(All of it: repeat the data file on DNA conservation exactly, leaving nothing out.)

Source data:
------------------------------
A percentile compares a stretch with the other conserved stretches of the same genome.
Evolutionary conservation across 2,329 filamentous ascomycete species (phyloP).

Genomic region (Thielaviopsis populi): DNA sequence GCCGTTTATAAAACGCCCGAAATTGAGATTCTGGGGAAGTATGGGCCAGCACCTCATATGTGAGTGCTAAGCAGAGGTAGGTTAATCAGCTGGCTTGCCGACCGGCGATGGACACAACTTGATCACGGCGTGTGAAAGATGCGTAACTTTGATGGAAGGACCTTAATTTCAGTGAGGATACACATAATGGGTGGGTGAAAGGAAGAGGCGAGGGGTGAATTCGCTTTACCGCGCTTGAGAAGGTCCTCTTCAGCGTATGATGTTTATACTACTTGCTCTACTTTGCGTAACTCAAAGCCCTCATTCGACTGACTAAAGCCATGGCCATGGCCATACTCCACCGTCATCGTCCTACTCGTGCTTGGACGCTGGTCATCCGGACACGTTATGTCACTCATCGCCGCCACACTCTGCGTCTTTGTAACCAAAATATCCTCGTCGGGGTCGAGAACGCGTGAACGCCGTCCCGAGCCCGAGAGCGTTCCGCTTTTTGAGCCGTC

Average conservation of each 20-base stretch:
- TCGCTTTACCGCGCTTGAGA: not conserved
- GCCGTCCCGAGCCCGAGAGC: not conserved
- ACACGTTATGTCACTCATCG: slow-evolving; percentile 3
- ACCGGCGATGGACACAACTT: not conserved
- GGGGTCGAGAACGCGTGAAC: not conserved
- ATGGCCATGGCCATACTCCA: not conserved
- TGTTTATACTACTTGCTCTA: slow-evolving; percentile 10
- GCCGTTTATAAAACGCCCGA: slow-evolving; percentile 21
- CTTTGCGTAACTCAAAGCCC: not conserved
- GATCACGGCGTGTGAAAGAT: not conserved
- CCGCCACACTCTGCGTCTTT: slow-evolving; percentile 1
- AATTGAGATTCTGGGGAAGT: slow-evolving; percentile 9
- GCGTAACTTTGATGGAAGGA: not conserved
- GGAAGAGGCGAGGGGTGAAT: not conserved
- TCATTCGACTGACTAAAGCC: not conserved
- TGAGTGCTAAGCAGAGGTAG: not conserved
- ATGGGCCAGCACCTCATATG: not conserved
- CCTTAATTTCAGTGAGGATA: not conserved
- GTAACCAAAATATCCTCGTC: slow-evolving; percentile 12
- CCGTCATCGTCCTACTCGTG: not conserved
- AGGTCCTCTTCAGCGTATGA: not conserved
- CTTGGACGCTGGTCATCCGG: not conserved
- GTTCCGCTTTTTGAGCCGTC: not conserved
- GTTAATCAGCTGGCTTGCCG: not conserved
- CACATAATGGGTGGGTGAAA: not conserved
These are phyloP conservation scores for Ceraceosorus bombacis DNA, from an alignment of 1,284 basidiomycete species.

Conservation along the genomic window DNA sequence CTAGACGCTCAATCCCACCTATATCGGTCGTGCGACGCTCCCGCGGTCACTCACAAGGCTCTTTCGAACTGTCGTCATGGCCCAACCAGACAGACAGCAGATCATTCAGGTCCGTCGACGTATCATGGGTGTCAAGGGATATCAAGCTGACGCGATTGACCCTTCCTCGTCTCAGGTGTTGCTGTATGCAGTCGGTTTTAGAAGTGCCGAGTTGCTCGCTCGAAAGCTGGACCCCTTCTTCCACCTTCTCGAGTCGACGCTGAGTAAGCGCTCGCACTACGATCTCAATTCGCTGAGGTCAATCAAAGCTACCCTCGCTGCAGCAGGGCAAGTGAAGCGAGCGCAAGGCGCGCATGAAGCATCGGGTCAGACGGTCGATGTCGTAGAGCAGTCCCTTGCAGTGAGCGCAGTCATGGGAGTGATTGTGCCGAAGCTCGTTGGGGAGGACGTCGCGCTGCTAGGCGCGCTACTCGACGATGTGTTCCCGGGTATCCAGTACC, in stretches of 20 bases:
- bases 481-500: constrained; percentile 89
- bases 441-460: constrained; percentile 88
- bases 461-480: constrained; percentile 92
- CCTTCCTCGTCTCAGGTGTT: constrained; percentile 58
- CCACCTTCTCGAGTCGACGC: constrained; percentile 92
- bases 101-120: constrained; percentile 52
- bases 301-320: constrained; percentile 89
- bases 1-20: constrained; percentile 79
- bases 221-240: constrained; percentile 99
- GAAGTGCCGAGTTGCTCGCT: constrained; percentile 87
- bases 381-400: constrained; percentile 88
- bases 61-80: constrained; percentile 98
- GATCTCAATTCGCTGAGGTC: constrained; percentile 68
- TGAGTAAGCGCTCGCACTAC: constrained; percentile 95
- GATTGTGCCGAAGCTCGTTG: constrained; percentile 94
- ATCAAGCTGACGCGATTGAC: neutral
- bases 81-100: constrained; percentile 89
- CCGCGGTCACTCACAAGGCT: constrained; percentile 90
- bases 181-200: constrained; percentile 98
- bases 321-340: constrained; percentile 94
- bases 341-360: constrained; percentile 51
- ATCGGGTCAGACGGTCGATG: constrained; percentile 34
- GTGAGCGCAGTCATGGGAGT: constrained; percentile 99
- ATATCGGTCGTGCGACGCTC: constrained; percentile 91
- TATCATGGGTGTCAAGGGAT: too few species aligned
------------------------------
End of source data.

A percentile compares a stretch with the other conserved stretches of the same genome.
Evolutionary conservation across 2,329 filamentous ascomycete species (phyloP).

Genomic region (Thielaviopsis populi): DNA sequence GCCGTTTATAAAACGCCCGAAATTGAGATTCTGGGGAAGTATGGGCCAGCACCTCATATGTGAGTGCTAAGCAGAGGTAGGTTAATCAGCTGGCTTGCCGACCGGCGATGGACACAACTTGATCACGGCGTGTGAAAGATGCGTAACTTTGATGGAAGGACCTTAATTTCAGTGAGGATACACATAATGGGTGGGTGAAAGGAAGAGGCGAGGGGTGAATTCGCTTTACCGCGCTTGAGAAGGTCCTCTTCAGCGTATGATGTTTATACTACTTGCTCTACTTTGCGTAACTCAAAGCCCTCATTCGACTGACTAAAGCCATGGCCATGGCCATACTCCACCGTCATCGTCCTACTCGTGCTTGGACGCTGGTCATCCGGACACGTTATGTCACTCATCGCCGCCACACTCTGCGTCTTTGTAACCAAAATATCCTCGTCGGGGTCGAGAACGCGTGAACGCCGTCCCGAGCCCGAGAGCGTTCCGCTTTTTGAGCCGTC

Average conservation of each 20-base stretch:
- TCGCTTTACCGCGCTTGAGA: not conserved
- GCCGTCCCGAGCCCGAGAGC: not conserved
- ACACGTTATGTCACTCATCG: slow-evolving; percentile 3
- ACCGGCGATGGACACAACTT: not conserved
- GGGGTCGAGAACGCGTGAAC: not conserved
- ATGGCCATGGCCATACTCCA: not conserved
- TGTTTATACTACTTGCTCTA: slow-evolving; percentile 10
- GCCGTTTATAAAACGCCCGA: slow-evolving; percentile 21
- CTTTGCGTAACTCAAAGCCC: not conserved
- GATCACGGCGTGTGAAAGAT: not conserved
- CCGCCACACTCTGCGTCTTT: slow-evolving; percentile 1
- AATTGAGATTCTGGGGAAGT: slow-evolving; percentile 9
- GCGTAACTTTGATGGAAGGA: not conserved
- GGAAGAGGCGAGGGGTGAAT: not conserved
- TCATTCGACTGACTAAAGCC: not conserved
- TGAGTGCTAAGCAGAGGTAG: not conserved
- ATGGGCCAGCACCTCATATG: not conserved
- CCTTAATTTCAGTGAGGATA: not conserved
- GTAACCAAAATATCCTCGTC: slow-evolving; percentile 12
- CCGTCATCGTCCTACTCGTG: not conserved
- AGGTCCTCTTCAGCGTATGA: not conserved
- CTTGGACGCTGGTCATCCGG: not conserved
- GTTCCGCTTTTTGAGCCGTC: not conserved
- GTTAATCAGCTGGCTTGCCG: not conserved
- CACATAATGGGTGGGTGAAA: not conserved
These are phyloP conservation scores for Ceraceosorus bombacis DNA, from an alignment of 1,284 basidiomycete species.

Conservation along the genomic window DNA sequence CTAGACGCTCAATCCCACCTATATCGGTCGTGCGACGCTCCCGCGGTCACTCACAAGGCTCTTTCGAACTGTCGTCATGGCCCAACCAGACAGACAGCAGATCATTCAGGTCCGTCGACGTATCATGGGTGTCAAGGGATATCAAGCTGACGCGATTGACCCTTCCTCGTCTCAGGTGTTGCTGTATGCAGTCGGTTTTAGAAGTGCCGAGTTGCTCGCTCGAAAGCTGGACCCCTTCTTCCACCTTCTCGAGTCGACGCTGAGTAAGCGCTCGCACTACGATCTCAATTCGCTGAGGTCAATCAAAGCTACCCTCGCTGCAGCAGGGCAAGTGAAGCGAGCGCAAGGCGCGCATGAAGCATCGGGTCAGACGGTCGATGTCGTAGAGCAGTCCCTTGCAGTGAGCGCAGTCATGGGAGTGATTGTGCCGAAGCTCGTTGGGGAGGACGTCGCGCTGCTAGGCGCGCTACTCGACGATGTGTTCCCGGGTATCCAGTACC, in stretches of 20 bases:
- bases 481-500: constrained; percentile 89
- bases 441-460: constrained; percentile 88
- bases 461-480: constrained; percentile 92
- CCTTCCTCGTCTCAGGTGTT: constrained; percentile 58
- CCACCTTCTCGAGTCGACGC: constrained; percentile 92
- bases 101-120: constrained; percentile 52
- bases 301-320: constrained; percentile 89
- bases 1-20: constrained; percentile 79
- bases 221-240: constrained; percentile 99
- GAAGTGCCGAGTTGCTCGCT: constrained; percentile 87
- bases 381-400: constrained; percentile 88
- bases 61-80: constrained; percentile 98
- GATCTCAATTCGCTGAGGTC: constrained; percentile 68
- TGAGTAAGCGCTCGCACTAC: constrained; percentile 95
- GATTGTGCCGAAGCTCGTTG: constrained; percentile 94
- ATCAAGCTGACGCGATTGAC: neutral
- bases 81-100: constrained; percentile 89
- CCGCGGTCACTCACAAGGCT: constrained; percentile 90
- bases 181-200: constrained; percentile 98
- bases 321-340: constrained; percentile 94
- bases 341-360: constrained; percentile 51
- ATCGGGTCAGACGGTCGATG: constrained; percentile 34
- GTGAGCGCAGTCATGGGAGT: constrained; percentile 99
- ATATCGGTCGTGCGACGCTC: constrained; percentile 91
- TATCATGGGTGTCAAGGGAT: too few species aligned